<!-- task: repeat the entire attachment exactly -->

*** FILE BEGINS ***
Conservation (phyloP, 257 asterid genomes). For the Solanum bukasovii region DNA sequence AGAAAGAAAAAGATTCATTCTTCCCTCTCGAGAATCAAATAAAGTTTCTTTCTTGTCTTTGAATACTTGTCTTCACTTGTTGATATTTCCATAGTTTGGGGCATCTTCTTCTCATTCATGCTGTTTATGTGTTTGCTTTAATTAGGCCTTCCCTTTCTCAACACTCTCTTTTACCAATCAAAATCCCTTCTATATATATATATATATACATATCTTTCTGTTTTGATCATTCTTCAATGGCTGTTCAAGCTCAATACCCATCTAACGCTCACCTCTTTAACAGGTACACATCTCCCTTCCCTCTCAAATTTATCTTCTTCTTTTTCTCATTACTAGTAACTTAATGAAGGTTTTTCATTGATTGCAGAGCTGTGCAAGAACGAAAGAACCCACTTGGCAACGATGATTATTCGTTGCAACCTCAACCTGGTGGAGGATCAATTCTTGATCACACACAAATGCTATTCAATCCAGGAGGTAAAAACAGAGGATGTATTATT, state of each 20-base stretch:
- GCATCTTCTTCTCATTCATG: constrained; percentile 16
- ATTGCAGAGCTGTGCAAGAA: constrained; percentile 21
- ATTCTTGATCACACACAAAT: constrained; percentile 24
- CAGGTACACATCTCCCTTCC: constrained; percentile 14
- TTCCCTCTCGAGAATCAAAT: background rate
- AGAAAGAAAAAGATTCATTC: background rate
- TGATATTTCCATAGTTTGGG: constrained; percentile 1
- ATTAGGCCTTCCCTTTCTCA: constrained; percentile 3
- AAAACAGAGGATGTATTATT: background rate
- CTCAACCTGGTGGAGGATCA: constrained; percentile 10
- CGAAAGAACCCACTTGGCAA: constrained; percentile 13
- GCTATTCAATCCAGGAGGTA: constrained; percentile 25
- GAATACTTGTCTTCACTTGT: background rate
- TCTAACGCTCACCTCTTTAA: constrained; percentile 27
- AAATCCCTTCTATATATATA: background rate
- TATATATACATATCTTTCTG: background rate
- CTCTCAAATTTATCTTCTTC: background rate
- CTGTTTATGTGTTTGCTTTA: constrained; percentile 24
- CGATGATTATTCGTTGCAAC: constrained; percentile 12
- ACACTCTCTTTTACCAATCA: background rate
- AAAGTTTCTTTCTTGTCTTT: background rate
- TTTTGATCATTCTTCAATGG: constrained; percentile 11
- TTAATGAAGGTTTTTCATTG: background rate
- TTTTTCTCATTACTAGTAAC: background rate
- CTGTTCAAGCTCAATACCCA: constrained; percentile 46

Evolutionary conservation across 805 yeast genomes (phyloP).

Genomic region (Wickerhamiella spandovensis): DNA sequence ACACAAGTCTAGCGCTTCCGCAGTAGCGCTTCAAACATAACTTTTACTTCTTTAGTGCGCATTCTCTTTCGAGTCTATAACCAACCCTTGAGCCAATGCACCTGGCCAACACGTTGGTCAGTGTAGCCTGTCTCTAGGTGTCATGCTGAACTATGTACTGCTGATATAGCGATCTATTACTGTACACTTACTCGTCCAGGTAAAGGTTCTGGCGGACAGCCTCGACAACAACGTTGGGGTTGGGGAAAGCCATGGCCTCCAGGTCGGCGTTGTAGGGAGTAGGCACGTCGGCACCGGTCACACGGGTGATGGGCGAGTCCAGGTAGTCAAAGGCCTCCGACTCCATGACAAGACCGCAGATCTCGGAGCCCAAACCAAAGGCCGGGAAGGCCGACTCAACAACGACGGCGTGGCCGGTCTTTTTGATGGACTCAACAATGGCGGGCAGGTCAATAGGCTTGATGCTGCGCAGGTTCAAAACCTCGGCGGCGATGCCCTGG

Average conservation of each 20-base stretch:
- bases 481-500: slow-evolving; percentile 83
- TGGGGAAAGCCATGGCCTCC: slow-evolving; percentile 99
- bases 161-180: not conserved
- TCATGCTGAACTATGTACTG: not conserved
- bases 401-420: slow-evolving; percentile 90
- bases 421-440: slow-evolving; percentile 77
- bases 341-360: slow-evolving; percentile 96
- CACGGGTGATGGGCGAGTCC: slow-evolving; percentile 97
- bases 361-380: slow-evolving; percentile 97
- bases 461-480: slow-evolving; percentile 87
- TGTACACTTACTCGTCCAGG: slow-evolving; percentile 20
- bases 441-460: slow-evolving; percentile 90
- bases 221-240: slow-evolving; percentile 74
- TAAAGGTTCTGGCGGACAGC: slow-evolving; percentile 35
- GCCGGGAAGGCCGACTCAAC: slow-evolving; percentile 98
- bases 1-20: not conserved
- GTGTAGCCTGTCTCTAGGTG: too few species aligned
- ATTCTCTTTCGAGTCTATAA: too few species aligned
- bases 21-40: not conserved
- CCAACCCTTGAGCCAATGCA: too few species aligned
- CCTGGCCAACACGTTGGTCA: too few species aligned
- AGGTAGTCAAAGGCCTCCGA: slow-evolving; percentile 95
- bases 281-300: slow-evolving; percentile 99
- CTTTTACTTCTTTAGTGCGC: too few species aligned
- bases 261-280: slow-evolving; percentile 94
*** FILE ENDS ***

Conservation (phyloP, 257 asterid genomes). For the Solanum bukasovii region DNA sequence AGAAAGAAAAAGATTCATTCTTCCCTCTCGAGAATCAAATAAAGTTTCTTTCTTGTCTTTGAATACTTGTCTTCACTTGTTGATATTTCCATAGTTTGGGGCATCTTCTTCTCATTCATGCTGTTTATGTGTTTGCTTTAATTAGGCCTTCCCTTTCTCAACACTCTCTTTTACCAATCAAAATCCCTTCTATATATATATATATATACATATCTTTCTGTTTTGATCATTCTTCAATGGCTGTTCAAGCTCAATACCCATCTAACGCTCACCTCTTTAACAGGTACACATCTCCCTTCCCTCTCAAATTTATCTTCTTCTTTTTCTCATTACTAGTAACTTAATGAAGGTTTTTCATTGATTGCAGAGCTGTGCAAGAACGAAAGAACCCACTTGGCAACGATGATTATTCGTTGCAACCTCAACCTGGTGGAGGATCAATTCTTGATCACACACAAATGCTATTCAATCCAGGAGGTAAAAACAGAGGATGTATTATT, state of each 20-base stretch:
- GCATCTTCTTCTCATTCATG: constrained; percentile 16
- ATTGCAGAGCTGTGCAAGAA: constrained; percentile 21
- ATTCTTGATCACACACAAAT: constrained; percentile 24
- CAGGTACACATCTCCCTTCC: constrained; percentile 14
- TTCCCTCTCGAGAATCAAAT: background rate
- AGAAAGAAAAAGATTCATTC: background rate
- TGATATTTCCATAGTTTGGG: constrained; percentile 1
- ATTAGGCCTTCCCTTTCTCA: constrained; percentile 3
- AAAACAGAGGATGTATTATT: background rate
- CTCAACCTGGTGGAGGATCA: constrained; percentile 10
- CGAAAGAACCCACTTGGCAA: constrained; percentile 13
- GCTATTCAATCCAGGAGGTA: constrained; percentile 25
- GAATACTTGTCTTCACTTGT: background rate
- TCTAACGCTCACCTCTTTAA: constrained; percentile 27
- AAATCCCTTCTATATATATA: background rate
- TATATATACATATCTTTCTG: background rate
- CTCTCAAATTTATCTTCTTC: background rate
- CTGTTTATGTGTTTGCTTTA: constrained; percentile 24
- CGATGATTATTCGTTGCAAC: constrained; percentile 12
- ACACTCTCTTTTACCAATCA: background rate
- AAAGTTTCTTTCTTGTCTTT: background rate
- TTTTGATCATTCTTCAATGG: constrained; percentile 11
- TTAATGAAGGTTTTTCATTG: background rate
- TTTTTCTCATTACTAGTAAC: background rate
- CTGTTCAAGCTCAATACCCA: constrained; percentile 46

Evolutionary conservation across 805 yeast genomes (phyloP).

Genomic region (Wickerhamiella spandovensis): DNA sequence ACACAAGTCTAGCGCTTCCGCAGTAGCGCTTCAAACATAACTTTTACTTCTTTAGTGCGCATTCTCTTTCGAGTCTATAACCAACCCTTGAGCCAATGCACCTGGCCAACACGTTGGTCAGTGTAGCCTGTCTCTAGGTGTCATGCTGAACTATGTACTGCTGATATAGCGATCTATTACTGTACACTTACTCGTCCAGGTAAAGGTTCTGGCGGACAGCCTCGACAACAACGTTGGGGTTGGGGAAAGCCATGGCCTCCAGGTCGGCGTTGTAGGGAGTAGGCACGTCGGCACCGGTCACACGGGTGATGGGCGAGTCCAGGTAGTCAAAGGCCTCCGACTCCATGACAAGACCGCAGATCTCGGAGCCCAAACCAAAGGCCGGGAAGGCCGACTCAACAACGACGGCGTGGCCGGTCTTTTTGATGGACTCAACAATGGCGGGCAGGTCAATAGGCTTGATGCTGCGCAGGTTCAAAACCTCGGCGGCGATGCCCTGG

Average conservation of each 20-base stretch:
- bases 481-500: slow-evolving; percentile 83
- TGGGGAAAGCCATGGCCTCC: slow-evolving; percentile 99
- bases 161-180: not conserved
- TCATGCTGAACTATGTACTG: not conserved
- bases 401-420: slow-evolving; percentile 90
- bases 421-440: slow-evolving; percentile 77
- bases 341-360: slow-evolving; percentile 96
- CACGGGTGATGGGCGAGTCC: slow-evolving; percentile 97
- bases 361-380: slow-evolving; percentile 97
- bases 461-480: slow-evolving; percentile 87
- TGTACACTTACTCGTCCAGG: slow-evolving; percentile 20
- bases 441-460: slow-evolving; percentile 90
- bases 221-240: slow-evolving; percentile 74
- TAAAGGTTCTGGCGGACAGC: slow-evolving; percentile 35
- GCCGGGAAGGCCGACTCAAC: slow-evolving; percentile 98
- bases 1-20: not conserved
- GTGTAGCCTGTCTCTAGGTG: too few species aligned
- ATTCTCTTTCGAGTCTATAA: too few species aligned
- bases 21-40: not conserved
- CCAACCCTTGAGCCAATGCA: too few species aligned
- CCTGGCCAACACGTTGGTCA: too few species aligned
- AGGTAGTCAAAGGCCTCCGA: slow-evolving; percentile 95
- bases 281-300: slow-evolving; percentile 99
- CTTTTACTTCTTTAGTGCGC: too few species aligned
- bases 261-280: slow-evolving; percentile 94